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I have a postgresql measurement table which is partitioned based on logdate column by month. Suppose I have city_id integer column and want to select latest row with city_id = 125.

When I run explain select * from measurement where city_id = 125 limit 1; I get

Limit  (cost=0.00..3.39 rows=1 width=12)
  ->  Append  (cost=0.00..308.25 rows=91 width=12)
     ->  Seq Scan on measurement  (cost=0.00..0.00 rows=1 width=12)
           Filter: (city_id = 125)
     ->  Seq Scan on measurement_y2006m01  (cost=0.00..34.25 rows=10 width=12)
           Filter: (city_id = 125)
     ->  Seq Scan on measurement_y2006m02  (cost=0.00..34.25 rows=10 width=12)
           Filter: (city_id = 125)
     ->  Seq Scan on measurement_y2006m03  (cost=0.00..34.25 rows=10 width=12)
           Filter: (city_id = 125)

What is the default order in which those Seq Scan actions are performed on inherited tables? And can I explicitly set it so that the latest tables are scanned first as I am expecting to select recently added rows more often?

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I ... want to select latest row with city_id = 125.

Bold emphasis mine. Your query does not match the declared objective. Should be something like:

SELECT * FROM measurement WHERE city_id = 125 ORDER BY logdate DESC LIMIT  1;

Which should make Postgres scan the latest partition first.

Assuming logdate is defined NOT NULL. Else use ORDER BY logdate DESC NULLS LAST:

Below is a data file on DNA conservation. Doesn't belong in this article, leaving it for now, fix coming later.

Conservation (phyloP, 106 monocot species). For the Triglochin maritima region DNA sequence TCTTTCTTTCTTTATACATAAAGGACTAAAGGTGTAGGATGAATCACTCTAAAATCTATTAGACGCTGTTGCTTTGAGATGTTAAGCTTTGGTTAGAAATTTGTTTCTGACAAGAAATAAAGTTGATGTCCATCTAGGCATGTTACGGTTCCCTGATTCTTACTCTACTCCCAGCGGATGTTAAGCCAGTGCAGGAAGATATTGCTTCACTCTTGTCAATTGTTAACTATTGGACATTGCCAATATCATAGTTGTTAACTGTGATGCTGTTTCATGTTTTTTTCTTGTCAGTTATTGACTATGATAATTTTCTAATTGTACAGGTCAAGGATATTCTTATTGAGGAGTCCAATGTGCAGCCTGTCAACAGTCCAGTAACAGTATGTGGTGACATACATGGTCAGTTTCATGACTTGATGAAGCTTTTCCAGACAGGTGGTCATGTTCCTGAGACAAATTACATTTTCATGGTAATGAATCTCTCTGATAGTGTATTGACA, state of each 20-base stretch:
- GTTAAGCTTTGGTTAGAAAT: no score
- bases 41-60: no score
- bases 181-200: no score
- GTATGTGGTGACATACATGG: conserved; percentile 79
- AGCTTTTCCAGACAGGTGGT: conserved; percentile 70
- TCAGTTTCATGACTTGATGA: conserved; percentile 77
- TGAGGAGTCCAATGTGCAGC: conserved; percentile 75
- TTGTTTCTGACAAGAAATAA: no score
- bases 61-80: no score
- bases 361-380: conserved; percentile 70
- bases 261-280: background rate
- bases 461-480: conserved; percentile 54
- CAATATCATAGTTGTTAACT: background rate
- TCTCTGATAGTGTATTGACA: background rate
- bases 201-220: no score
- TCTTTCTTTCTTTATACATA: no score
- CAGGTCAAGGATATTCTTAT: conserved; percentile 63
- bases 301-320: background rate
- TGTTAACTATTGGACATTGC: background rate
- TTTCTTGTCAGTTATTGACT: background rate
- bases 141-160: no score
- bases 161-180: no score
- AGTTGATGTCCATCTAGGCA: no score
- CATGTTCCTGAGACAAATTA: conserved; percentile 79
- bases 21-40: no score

If that doesn't work for some reason (your setup and Postgres version are undisclosed), you can also spell it out:

(SELECT * FROM  measurement_y2006m03 WHERE city_id = 125 ORDER BY logdate DESC)
UNION ALL
(SELECT * FROM  measurement_y2006m02 WHERE city_id = 125 ORDER BY logdate DESC)
UNION ALL
(SELECT * FROM  measurement_y2006m01 WHERE city_id = 125 ORDER BY logdate DESC)
LIMIT  1;

Parentheses are required to make the ORDER BY apply to each SELECT instead of the whole query. Maybe you get an even better query plan by adding LIMIT 1 to each SELECT additionally. You'll have to test.

Postgres will stop scanning as soon as it has found the first row. Related answers with more explanation:

Index

For best performance you would have composite indices on (city_id, logdate DESC) on all child tables (or at least the latest ones).

  • Thanks for answer!. I see. the "latest" part was misleading. Theese are example tables from postgres docs on inheritance. In my case The city_idwould be uuid which presumably will be unique across all inherited tables and of course they will be indexed by that field. I just need to select first record by uuit in all tables, but to check recent tables first. Is it possible? – lompy Jan 29 '16 at 6:35
  • Postgresql version is 9.4 – lompy Jan 29 '16 at 6:39
  • If your question is misleading, I suggest you fix your question first. All relevant information should be in the question - your table definition, too. Consider instructions in the tag info to [postgresql-performance] I added. – Erwin Brandstetter Jan 29 '16 at 13:22

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